The president’s plan involves a lot a lot of actual tax increases along with those mythical spending decreases, which the president proudly describes as a “balanced approach,” and he was quick to remind the press that he won re-election with this very appealing-sounding slogan. Although the president spoke loftily of a “balanced way where everyone pulls their weight, everyone does their part,” he also made clear that he was still talking about tax increases only on the hated rich and evil corporations, so it must be conceded that he is remaining true to his campaign promises if not economic reality. Trying to reduce the deficit without massive tax hikes, Obama seemed annoyed to explain, is “not a recipe for growth.”
Making a fair assumption that most Americans had never heard of a “debt ceiling” until it became an inescapable news story during his unpleasant squabble with the crazy Republicans a couple of years ago, Obama helpfully explained the issue as simply a matter of “paying America’s bills.” Apparently those bills were all racked up by spendthrift Republicans despite Obama’s penny-pinching objections, because he was clearly quite offended that those Republicans would now try to run out on the check. If the nation does not go further into debt, Obama said, it risks becoming a “deadbeat nation.” Refusing to allow the government to go just a couple more trillion dollars into the hole, Obama continued, would therefore be the height of fiscal irresponsibility. He seemed quite vexed that anyone would dispute him on that point. Indeed, the president could only conceive of the most sadistic motives for wanting to accumulate national debt at a slower pace.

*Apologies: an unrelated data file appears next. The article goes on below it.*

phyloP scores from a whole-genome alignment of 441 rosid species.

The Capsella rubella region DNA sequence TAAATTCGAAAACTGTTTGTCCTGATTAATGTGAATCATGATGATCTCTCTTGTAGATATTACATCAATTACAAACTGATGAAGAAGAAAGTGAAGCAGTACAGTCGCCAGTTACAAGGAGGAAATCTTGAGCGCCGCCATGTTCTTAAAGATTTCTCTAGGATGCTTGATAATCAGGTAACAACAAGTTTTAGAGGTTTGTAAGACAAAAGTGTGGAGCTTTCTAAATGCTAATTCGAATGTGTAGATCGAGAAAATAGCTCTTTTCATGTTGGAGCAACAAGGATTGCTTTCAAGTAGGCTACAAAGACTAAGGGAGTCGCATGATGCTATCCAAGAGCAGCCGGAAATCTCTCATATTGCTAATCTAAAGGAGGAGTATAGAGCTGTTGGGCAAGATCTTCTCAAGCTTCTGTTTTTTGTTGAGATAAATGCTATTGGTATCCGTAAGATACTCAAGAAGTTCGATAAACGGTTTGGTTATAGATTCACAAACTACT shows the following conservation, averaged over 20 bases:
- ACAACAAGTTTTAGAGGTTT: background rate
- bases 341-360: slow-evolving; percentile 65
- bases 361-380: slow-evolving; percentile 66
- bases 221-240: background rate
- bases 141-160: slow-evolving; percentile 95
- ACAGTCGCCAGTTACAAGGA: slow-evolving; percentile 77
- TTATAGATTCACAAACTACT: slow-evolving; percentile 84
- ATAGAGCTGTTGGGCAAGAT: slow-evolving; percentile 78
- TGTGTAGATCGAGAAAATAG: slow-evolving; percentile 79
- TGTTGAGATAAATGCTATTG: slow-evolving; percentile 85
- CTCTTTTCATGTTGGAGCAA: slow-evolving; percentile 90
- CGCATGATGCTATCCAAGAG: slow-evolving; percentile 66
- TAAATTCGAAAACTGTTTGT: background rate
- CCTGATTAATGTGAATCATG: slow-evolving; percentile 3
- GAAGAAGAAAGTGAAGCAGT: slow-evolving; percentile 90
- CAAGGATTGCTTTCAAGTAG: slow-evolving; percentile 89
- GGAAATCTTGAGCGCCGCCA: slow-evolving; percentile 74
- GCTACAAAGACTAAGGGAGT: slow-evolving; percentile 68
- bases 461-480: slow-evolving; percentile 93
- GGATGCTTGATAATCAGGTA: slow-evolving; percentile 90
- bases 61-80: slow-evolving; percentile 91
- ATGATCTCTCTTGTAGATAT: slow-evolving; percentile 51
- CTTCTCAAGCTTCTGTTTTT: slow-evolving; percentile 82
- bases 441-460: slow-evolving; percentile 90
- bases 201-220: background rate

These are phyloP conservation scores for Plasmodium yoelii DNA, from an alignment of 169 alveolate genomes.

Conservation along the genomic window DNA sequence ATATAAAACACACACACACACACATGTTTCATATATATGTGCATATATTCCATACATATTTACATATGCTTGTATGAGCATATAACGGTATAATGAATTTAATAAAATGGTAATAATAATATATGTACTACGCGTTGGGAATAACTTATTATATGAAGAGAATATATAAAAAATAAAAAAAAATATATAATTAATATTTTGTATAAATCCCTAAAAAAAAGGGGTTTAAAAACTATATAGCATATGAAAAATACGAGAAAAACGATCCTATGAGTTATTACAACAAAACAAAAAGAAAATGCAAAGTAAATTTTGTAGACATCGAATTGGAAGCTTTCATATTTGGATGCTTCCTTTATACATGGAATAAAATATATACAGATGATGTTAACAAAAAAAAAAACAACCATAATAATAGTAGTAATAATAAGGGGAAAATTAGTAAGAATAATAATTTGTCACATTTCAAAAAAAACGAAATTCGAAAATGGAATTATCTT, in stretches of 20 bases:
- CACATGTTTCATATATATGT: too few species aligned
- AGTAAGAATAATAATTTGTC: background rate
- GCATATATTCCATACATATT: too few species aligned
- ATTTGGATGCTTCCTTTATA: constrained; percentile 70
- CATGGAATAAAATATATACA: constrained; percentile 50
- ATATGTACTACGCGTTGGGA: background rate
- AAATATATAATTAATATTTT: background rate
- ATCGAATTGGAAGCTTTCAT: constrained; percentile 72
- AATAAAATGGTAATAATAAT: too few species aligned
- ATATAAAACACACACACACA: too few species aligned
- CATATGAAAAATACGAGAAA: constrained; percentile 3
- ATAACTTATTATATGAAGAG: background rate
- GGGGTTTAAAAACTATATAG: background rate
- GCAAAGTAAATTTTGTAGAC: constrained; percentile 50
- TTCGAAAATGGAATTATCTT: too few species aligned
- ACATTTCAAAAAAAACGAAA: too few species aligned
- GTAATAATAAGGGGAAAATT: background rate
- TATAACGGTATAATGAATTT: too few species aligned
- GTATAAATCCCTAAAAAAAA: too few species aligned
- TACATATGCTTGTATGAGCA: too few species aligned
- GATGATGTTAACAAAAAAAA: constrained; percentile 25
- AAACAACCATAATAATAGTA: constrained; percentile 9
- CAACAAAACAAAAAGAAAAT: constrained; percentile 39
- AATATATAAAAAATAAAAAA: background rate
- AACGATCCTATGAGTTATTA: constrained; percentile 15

“But it seems as if what’s motivating and propelling at this point some of the House Republicans is more than simply deficit reduction,” Obama said. “They have a particular vision about what government should and should not do, so they are suspicious about government’s commitments, for example, to make sure that seniors have decent health care as they get older. They have suspicions about Social Security. They have suspicions about whether government should make sure that kids in poverty are getting enough to eat or whether we should be spending money on medical research.”
The president went on to remind the press “That view was rejected by the American people when it was debated during the presidential campaign,” and in retrospect it doesn’t seem surprising that Romney’s anti-old people and pro-starvation platform wasn’t the big winner we Republicans had hoped for. Obama might have mentioned that those meals for the poor kids are all the more important since poverty has increased over the past four years, and that government medical research will be all the more crucial once the Obamacare taxes start discouraging the private efforts that have traditionally yielded the most important breakthroughs, but he apparently he didn’t want to overemphasize the point.
At least the president didn’t repeat his previous claims that the Republicans also want dirty air and water, and for autistic children to fend for themselves, and for various other Dickensian degradations to be visited upon the American people, but he appeared quite miffed nonetheless. It should make for an interesting sit-down with the Republican leadership, and we suspect that this unpleasant squabble will be just as inescapable as the last.

— Bud Norman